Due to the extensive list of actions that constitute honor code violations, accused students must speak to a professional attorney-advisor immediately after learning of the charges. Although they mistakenly assume that they can take on an honor court and hearing by themselves, it is a difficult task to accomplish. Without a strong defense strategy and the guidance of an advisor, their chances of a fair and favorable outcome decrease significantly.

Hearing Process at UI College of Law

Any member of the college of law who believes that a student committed a violation must report the issue to the College Counsel. Upon receiving the complaint, the council investigates the matter to determine whether probable cause exists. If there is, it sends the Honor Court a written charge of the violation and schedules a conference with the student before the hearing.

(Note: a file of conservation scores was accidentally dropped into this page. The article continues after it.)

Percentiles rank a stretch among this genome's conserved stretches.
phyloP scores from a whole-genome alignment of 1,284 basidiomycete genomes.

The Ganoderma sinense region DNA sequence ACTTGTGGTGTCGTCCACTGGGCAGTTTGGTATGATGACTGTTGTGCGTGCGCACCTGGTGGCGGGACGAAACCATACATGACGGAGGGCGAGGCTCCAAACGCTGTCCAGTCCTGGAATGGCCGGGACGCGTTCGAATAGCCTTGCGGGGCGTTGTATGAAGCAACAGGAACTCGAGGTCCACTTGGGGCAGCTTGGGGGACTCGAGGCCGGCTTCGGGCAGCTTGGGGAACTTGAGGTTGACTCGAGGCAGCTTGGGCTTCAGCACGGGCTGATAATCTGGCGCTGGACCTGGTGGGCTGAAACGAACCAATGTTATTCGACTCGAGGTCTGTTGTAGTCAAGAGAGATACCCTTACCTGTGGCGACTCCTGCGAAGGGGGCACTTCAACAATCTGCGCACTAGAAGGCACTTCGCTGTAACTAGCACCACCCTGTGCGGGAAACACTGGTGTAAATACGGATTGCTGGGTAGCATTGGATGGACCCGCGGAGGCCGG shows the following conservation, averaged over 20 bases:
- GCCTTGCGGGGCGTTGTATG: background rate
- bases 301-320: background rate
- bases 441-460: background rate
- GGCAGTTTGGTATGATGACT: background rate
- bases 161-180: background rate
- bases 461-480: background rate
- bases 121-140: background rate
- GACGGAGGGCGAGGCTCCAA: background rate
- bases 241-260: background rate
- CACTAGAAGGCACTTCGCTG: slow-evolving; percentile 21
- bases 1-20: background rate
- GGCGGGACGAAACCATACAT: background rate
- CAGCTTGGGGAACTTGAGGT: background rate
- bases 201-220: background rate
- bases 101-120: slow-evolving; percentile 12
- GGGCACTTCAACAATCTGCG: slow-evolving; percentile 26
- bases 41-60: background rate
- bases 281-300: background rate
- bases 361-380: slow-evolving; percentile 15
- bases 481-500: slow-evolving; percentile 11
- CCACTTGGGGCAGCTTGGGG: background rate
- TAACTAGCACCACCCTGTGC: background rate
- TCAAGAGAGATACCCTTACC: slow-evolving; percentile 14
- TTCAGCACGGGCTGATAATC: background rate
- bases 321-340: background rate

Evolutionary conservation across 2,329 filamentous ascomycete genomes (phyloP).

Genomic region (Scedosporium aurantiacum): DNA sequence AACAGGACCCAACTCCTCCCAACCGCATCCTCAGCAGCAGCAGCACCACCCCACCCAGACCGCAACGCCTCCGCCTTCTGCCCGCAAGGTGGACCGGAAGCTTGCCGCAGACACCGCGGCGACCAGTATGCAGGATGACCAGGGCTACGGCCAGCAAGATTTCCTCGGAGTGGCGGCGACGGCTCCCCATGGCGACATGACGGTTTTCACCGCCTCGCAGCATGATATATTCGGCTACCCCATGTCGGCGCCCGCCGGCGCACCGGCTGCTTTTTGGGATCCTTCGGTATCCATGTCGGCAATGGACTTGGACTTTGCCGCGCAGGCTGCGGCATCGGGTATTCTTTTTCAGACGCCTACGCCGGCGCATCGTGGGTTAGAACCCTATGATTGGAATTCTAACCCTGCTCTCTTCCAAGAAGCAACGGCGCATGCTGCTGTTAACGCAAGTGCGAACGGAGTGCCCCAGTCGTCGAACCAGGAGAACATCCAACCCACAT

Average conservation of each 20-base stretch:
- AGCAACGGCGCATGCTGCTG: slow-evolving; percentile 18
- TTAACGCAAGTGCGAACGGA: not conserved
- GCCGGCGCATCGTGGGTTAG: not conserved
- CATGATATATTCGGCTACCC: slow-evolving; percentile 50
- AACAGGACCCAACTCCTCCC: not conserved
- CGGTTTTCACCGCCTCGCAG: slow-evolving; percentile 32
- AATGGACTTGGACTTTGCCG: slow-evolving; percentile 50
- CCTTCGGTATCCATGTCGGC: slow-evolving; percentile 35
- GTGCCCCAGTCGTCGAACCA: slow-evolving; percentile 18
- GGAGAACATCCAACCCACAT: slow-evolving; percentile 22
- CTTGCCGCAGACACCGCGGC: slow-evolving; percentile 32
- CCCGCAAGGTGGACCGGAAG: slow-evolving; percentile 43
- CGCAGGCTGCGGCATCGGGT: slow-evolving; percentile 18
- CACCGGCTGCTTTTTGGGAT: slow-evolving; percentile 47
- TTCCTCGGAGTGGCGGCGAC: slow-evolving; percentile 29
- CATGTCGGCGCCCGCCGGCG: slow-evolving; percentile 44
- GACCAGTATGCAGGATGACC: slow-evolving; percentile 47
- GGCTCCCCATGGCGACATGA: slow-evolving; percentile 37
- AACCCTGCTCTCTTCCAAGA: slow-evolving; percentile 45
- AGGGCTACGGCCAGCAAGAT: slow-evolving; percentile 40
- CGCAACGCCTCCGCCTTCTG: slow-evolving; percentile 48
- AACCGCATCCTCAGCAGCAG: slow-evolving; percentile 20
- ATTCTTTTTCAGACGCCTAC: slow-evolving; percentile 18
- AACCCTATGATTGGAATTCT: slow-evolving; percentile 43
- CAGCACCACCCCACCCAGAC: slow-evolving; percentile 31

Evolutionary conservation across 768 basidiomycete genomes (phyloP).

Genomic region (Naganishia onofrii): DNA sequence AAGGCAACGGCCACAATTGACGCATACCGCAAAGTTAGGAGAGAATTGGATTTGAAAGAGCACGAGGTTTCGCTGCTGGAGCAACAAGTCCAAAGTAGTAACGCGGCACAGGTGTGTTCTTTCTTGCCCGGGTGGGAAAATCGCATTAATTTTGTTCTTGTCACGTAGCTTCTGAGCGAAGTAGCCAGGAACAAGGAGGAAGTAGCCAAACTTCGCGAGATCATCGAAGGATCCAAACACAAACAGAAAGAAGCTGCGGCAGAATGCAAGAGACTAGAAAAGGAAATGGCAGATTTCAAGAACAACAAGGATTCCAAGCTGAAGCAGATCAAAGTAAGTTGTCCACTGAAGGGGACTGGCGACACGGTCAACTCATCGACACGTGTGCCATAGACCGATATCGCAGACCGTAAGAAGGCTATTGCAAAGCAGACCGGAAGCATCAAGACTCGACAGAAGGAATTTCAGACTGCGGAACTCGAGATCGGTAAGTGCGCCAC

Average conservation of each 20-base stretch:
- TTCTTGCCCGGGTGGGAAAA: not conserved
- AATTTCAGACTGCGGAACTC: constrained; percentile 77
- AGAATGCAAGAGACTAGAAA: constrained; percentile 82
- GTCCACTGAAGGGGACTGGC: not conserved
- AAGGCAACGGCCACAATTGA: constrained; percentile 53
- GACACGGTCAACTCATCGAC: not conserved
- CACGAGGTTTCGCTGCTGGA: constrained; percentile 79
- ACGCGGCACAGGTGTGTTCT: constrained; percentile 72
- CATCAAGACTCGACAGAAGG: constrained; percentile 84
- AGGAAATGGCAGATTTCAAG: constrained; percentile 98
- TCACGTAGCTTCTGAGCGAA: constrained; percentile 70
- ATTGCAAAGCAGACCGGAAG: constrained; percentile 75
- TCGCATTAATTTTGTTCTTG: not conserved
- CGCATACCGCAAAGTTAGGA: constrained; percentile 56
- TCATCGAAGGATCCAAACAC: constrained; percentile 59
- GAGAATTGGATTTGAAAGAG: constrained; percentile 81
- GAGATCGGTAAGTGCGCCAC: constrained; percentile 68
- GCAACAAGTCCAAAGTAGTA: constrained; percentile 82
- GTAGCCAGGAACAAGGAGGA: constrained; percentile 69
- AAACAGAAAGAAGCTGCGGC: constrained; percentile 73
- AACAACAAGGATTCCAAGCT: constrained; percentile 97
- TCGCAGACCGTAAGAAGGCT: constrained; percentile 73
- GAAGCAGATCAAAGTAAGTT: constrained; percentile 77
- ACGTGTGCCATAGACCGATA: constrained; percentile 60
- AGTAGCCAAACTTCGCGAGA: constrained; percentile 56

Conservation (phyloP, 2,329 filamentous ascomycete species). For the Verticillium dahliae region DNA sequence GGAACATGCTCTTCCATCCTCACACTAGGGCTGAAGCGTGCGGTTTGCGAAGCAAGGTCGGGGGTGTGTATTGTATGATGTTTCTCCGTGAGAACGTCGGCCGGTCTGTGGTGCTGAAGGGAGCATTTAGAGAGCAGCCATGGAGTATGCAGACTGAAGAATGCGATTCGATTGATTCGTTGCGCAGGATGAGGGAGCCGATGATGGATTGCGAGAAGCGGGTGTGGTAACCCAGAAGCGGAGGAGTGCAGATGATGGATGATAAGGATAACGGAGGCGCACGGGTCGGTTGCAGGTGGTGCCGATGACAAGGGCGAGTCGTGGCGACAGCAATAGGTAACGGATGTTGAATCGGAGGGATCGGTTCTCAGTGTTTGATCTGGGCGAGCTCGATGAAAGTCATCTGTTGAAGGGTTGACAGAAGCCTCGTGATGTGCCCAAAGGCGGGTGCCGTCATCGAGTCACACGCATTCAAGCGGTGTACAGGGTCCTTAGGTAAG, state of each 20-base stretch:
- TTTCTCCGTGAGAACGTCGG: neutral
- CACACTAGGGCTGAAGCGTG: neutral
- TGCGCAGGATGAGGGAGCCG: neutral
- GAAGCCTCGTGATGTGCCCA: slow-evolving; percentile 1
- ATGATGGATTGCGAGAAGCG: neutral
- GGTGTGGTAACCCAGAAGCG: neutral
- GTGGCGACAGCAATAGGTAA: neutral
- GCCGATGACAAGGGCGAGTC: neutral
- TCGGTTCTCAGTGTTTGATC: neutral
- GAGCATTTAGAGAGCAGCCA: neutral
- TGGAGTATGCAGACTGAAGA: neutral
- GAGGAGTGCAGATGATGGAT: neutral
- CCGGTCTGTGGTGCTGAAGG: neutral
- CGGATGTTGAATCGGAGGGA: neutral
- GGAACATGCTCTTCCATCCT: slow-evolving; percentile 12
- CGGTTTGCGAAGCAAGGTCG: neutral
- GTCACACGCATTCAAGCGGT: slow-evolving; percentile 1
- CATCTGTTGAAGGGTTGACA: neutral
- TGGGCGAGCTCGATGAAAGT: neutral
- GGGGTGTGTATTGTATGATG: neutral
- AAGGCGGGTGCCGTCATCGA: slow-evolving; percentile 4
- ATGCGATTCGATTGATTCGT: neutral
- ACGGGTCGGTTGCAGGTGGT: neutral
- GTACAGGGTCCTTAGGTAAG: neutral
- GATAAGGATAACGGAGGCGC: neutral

During the hearing, the honor court examines the evidence, statements, and witnesses to determine whether a violation occurred. If they find that it did, the court convenes a sanctions hearing. The court determines the appropriate penalties for the offense unless the accused appeals. Accused students may send their request to the Dean or their designee seven days after receiving notice of the sanctions.

Possible Sanctions for Honor Code Violations

UI College of Law imposes multiple sanctions on accused students depending on the severity of the allegation and the student's overall behavioral history. According to the code, the following penalties may apply to violators:

  • A verbal or written reprimand
  • Public service
  • Remedial education
  • Restitution
  • Probation
  • Disciplinary suspension for a specified period
  • Indefinite suspension
  • Permanent Dismissal